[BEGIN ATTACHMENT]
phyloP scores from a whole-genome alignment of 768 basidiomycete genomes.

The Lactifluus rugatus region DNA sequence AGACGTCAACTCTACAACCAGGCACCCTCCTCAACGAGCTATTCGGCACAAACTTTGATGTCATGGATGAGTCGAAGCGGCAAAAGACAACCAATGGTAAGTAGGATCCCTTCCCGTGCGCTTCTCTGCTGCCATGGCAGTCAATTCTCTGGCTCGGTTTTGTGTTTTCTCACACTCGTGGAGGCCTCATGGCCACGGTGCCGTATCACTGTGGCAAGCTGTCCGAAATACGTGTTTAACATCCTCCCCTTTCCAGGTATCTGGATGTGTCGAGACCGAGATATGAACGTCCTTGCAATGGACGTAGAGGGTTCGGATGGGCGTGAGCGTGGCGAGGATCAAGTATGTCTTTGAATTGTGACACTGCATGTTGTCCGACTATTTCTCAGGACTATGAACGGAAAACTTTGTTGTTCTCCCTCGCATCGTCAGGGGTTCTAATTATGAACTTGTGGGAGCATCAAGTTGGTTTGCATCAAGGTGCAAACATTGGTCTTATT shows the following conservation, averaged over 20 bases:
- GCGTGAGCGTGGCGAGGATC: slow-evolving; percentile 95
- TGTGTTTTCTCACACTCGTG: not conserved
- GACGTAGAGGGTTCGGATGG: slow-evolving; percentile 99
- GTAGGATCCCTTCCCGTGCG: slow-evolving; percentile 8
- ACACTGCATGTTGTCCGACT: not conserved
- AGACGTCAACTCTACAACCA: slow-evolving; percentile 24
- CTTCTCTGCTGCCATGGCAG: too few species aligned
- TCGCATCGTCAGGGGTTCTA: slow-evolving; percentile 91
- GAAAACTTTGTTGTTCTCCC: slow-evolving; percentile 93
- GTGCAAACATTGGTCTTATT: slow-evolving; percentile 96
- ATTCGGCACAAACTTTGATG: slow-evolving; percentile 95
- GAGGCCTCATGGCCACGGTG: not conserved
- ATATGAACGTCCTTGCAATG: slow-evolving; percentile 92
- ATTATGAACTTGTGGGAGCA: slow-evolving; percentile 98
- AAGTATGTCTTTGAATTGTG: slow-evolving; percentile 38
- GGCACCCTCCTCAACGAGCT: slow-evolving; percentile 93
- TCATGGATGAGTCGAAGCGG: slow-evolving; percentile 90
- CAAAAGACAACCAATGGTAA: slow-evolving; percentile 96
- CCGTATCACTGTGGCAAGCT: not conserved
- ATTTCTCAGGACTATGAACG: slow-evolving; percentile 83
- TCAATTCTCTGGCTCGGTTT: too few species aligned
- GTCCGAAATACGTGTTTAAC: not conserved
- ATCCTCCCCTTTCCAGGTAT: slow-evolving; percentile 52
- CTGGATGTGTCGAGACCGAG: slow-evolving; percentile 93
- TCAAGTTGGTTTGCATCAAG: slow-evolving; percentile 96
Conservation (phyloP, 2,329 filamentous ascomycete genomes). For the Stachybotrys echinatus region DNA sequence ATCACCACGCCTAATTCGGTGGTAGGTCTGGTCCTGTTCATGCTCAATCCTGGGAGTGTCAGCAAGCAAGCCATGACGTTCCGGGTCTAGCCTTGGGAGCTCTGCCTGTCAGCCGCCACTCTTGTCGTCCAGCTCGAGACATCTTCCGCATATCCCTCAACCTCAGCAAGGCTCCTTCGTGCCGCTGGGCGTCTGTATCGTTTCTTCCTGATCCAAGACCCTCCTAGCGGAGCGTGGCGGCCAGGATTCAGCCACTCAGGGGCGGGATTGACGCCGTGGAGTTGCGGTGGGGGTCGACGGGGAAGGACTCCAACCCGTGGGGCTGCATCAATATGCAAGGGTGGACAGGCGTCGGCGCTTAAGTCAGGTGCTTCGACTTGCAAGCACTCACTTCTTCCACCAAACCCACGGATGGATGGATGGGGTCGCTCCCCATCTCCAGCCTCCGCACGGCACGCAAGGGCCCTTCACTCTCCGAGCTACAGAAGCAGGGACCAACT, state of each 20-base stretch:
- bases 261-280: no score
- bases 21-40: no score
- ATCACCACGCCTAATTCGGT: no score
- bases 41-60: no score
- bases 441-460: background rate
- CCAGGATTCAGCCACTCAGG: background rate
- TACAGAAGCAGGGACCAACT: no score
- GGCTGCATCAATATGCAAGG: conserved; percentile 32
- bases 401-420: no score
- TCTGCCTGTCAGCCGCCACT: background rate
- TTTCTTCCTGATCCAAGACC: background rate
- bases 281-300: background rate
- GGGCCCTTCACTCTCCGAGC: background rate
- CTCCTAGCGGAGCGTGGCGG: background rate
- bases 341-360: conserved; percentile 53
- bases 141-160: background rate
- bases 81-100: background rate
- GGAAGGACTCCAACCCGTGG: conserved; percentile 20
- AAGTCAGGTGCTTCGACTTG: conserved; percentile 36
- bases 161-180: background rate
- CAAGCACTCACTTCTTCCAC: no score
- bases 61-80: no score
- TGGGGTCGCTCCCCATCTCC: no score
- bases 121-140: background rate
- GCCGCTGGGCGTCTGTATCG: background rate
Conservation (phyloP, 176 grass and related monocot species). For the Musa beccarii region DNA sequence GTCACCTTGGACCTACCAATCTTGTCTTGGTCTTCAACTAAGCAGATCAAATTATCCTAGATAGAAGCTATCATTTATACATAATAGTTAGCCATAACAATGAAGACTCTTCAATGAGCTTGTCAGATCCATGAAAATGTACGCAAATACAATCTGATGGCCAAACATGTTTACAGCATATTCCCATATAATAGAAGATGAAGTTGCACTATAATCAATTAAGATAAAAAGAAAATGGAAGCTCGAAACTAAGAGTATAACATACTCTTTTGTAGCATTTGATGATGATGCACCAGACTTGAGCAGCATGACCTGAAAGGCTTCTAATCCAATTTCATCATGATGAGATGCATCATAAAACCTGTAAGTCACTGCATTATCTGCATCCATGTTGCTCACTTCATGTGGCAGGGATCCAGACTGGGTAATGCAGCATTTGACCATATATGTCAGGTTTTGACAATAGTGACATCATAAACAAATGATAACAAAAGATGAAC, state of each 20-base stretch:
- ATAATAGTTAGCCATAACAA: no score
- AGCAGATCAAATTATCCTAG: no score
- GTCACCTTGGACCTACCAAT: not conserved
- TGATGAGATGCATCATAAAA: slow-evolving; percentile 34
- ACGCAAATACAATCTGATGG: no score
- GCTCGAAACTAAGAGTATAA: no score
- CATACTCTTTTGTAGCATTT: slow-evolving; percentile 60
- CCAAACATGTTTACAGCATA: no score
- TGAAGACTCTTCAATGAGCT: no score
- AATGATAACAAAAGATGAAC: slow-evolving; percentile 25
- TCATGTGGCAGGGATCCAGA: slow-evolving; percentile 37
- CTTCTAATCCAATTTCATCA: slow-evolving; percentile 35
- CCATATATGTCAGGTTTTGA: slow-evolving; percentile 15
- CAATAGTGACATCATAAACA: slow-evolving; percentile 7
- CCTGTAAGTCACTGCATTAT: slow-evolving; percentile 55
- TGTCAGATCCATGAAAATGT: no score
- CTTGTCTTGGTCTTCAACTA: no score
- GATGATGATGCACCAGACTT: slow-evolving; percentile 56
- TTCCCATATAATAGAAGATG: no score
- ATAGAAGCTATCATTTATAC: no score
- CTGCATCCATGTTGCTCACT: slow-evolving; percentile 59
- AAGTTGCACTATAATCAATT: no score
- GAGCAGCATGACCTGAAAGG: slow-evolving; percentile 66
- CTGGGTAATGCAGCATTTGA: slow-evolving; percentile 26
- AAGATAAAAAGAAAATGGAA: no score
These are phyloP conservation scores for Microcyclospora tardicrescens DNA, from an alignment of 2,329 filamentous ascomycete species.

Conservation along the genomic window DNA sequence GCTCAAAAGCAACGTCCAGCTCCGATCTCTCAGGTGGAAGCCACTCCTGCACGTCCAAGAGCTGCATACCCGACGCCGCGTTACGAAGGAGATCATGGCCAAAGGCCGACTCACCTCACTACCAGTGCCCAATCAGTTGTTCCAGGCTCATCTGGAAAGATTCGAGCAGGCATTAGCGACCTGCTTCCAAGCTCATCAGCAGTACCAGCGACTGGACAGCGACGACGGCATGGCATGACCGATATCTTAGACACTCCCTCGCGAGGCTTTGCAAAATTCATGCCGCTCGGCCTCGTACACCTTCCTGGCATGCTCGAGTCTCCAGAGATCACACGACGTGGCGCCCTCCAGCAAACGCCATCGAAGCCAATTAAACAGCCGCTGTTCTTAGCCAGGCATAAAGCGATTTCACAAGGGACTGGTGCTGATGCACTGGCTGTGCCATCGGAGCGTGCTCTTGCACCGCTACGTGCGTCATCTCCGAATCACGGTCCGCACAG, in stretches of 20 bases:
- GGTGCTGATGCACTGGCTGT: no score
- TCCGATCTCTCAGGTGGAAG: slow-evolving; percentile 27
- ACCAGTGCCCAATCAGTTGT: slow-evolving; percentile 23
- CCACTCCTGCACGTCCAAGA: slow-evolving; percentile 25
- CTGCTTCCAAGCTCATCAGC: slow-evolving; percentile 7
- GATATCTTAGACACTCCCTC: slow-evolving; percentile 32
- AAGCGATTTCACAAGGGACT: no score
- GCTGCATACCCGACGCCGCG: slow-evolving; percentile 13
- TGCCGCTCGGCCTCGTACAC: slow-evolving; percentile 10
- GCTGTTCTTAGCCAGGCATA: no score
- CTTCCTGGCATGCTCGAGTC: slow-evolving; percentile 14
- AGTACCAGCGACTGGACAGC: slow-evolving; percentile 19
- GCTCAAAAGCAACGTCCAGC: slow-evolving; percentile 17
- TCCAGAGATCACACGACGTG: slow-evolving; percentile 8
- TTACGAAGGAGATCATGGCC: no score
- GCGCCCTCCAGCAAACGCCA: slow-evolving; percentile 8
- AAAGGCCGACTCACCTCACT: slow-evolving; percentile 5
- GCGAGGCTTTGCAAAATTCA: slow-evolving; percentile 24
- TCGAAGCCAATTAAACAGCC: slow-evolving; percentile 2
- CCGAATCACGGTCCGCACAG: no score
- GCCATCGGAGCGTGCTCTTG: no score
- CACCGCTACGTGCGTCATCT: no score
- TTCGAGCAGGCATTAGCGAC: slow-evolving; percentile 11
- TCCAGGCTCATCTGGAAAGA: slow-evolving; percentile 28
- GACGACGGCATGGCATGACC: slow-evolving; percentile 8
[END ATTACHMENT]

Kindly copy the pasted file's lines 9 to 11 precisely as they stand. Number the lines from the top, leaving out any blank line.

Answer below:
- CTTCTCTGCTGCCATGGCAG: too few species aligned
- TCGCATCGTCAGGGGTTCTA: slow-evolving; percentile 91
- GAAAACTTTGTTGTTCTCCC: slow-evolving; percentile 93